Better forecasting: With your finger on the pulse of your practice in the present, you’re better prepared to begin making plans for the future. Historic patterns and trends make it easy to plan for repeat performances of spikes in patient volume or the likelihood of an unusual number of appointments cancelled, as well as seasonal trends.
Minimize cost: Quickly identify costly errors such as redundant charges and locate repeated expenses or waste that can be managed.
Examples of Data Analysis Dashboards
Financial dashboards track KPIs including charges and payments, claim denials, average days to bill and total charges and payments. Business resources and strategies are easier to effectively manage with these details at your disposal.
Patient dashboards track KPIs including patients by day, by age group, by specialty needed, and total patients. These details provide insight into who your patients are, and how to draw more people like them more to your practice.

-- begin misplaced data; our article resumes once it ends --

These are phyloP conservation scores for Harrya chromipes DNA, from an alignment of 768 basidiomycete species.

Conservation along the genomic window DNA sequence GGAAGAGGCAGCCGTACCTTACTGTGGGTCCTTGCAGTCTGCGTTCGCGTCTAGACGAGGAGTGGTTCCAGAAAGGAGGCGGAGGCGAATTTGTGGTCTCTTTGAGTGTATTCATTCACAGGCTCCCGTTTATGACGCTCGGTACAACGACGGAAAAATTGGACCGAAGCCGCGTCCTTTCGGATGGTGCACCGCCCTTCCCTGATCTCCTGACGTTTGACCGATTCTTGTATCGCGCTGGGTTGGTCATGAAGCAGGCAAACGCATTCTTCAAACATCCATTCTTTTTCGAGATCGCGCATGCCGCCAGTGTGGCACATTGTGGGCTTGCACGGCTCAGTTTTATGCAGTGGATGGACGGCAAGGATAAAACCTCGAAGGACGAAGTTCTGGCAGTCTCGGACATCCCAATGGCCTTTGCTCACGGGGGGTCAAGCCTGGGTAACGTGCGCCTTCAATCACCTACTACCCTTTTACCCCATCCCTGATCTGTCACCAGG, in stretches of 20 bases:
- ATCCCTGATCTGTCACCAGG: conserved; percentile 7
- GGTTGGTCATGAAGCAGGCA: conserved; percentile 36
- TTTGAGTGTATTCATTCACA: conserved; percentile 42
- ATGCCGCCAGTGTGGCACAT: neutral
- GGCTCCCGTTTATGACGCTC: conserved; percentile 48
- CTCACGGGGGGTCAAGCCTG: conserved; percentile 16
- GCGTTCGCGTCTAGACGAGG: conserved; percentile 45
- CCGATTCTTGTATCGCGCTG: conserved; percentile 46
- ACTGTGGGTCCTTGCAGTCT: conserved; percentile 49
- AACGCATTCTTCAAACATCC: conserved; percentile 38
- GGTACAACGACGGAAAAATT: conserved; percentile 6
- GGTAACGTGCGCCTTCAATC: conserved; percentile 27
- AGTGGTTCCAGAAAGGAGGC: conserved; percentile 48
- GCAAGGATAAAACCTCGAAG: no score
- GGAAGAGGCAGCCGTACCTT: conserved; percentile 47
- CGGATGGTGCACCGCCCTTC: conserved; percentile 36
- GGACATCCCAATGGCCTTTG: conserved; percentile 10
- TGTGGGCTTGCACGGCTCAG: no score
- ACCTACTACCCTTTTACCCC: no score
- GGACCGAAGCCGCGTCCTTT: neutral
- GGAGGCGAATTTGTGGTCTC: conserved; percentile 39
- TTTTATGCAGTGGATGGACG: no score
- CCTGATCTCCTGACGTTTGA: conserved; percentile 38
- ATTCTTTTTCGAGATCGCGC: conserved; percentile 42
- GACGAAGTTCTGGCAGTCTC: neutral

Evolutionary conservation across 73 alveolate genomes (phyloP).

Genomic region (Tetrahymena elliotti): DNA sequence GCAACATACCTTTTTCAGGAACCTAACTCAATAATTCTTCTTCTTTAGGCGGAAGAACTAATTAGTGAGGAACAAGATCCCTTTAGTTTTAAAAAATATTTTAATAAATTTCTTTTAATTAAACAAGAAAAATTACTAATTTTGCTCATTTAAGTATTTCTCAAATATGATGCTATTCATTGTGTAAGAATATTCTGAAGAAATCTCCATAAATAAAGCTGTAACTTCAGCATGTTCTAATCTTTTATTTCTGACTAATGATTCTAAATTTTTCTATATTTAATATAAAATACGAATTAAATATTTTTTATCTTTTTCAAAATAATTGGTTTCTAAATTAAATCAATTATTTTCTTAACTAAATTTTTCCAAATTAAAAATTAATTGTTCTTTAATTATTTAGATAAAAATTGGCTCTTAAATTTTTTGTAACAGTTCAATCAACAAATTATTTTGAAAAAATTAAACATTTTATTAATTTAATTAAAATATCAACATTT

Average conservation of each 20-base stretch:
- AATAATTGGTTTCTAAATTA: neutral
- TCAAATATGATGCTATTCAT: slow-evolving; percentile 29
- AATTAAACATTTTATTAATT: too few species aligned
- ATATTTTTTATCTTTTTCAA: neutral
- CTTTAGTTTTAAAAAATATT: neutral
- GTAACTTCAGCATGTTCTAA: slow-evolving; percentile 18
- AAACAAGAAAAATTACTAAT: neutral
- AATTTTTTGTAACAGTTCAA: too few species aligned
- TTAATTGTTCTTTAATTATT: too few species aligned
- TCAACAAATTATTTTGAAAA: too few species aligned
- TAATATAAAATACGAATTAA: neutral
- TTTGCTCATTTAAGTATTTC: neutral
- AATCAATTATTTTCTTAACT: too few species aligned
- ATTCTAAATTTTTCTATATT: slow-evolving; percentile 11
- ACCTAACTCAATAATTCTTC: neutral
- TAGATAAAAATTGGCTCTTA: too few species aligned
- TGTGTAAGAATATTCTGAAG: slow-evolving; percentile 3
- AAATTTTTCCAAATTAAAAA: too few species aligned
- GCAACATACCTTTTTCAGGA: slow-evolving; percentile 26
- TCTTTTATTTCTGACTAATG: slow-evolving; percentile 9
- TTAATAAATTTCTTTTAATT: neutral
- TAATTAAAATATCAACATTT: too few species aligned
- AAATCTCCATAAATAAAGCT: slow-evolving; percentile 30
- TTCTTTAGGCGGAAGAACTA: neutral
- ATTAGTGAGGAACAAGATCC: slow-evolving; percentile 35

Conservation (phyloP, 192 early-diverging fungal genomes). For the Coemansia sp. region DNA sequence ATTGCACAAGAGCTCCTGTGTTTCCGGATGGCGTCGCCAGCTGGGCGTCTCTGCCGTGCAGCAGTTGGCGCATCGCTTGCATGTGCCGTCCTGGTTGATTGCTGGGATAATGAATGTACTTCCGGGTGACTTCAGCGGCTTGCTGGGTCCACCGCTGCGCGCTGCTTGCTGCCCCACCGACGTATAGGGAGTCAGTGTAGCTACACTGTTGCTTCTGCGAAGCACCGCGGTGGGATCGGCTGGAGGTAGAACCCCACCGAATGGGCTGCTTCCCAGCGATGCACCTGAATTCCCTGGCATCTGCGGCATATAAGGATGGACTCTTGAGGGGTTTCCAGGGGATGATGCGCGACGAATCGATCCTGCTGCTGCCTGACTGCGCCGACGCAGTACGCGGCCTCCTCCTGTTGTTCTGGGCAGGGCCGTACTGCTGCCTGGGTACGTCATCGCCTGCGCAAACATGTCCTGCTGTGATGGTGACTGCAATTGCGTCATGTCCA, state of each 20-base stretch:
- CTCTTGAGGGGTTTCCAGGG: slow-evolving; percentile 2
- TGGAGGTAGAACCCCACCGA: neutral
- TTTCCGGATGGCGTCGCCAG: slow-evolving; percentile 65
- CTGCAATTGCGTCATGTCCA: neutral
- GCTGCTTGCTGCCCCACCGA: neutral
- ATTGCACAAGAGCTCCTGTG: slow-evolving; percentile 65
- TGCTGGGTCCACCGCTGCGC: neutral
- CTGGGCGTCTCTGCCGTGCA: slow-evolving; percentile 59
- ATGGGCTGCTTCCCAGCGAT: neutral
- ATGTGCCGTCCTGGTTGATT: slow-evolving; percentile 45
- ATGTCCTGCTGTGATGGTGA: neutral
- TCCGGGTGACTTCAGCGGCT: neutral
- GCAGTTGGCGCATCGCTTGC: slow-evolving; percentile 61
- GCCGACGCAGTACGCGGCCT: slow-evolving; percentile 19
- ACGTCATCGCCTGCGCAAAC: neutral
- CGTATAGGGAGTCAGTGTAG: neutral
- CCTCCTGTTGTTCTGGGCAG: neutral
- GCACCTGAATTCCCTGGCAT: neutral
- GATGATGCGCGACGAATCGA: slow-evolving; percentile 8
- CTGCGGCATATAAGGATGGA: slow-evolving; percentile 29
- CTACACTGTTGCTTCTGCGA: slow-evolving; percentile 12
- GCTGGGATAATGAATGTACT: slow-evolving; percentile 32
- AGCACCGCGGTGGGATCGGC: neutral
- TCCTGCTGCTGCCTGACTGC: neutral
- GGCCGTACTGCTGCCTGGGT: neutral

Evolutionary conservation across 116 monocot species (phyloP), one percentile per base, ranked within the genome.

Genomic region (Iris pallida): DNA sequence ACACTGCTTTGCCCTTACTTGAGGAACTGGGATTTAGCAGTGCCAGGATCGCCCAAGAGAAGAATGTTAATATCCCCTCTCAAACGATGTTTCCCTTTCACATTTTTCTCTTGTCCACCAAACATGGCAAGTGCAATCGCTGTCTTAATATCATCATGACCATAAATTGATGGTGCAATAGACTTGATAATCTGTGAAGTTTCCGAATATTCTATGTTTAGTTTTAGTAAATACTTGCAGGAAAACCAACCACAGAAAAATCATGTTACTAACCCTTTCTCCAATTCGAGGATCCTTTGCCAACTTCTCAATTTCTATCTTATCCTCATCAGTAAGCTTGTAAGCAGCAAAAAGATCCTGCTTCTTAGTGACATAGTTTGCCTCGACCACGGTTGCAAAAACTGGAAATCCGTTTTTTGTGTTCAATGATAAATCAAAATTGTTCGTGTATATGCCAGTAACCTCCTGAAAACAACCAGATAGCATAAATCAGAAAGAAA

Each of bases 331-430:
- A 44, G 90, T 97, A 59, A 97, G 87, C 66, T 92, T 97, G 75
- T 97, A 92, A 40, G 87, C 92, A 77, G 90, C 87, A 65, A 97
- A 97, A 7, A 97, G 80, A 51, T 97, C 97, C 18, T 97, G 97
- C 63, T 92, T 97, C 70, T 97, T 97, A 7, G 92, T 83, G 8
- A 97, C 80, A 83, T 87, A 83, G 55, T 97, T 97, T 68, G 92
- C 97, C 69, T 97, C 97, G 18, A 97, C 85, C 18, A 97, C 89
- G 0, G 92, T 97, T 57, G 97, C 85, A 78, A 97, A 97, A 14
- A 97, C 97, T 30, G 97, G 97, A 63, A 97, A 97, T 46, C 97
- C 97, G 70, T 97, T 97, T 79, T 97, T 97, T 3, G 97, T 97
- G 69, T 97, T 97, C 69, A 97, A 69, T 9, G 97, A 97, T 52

Patient visits dashboards track patient visits, average wait time, percentage of no-shows, and the average visits a practitioner in your practice is receiving. Those are good things to know if you aim to improve patient care and maximize efficiency.
Services healthcare dashboards track services provided by day, year and quarter. You can also view them by level of demand and revenue generated. If patients are visiting for one service more than others, you might want to shift more staff to support that. You may also want to market high revenue services to bring in more visits for that specialty.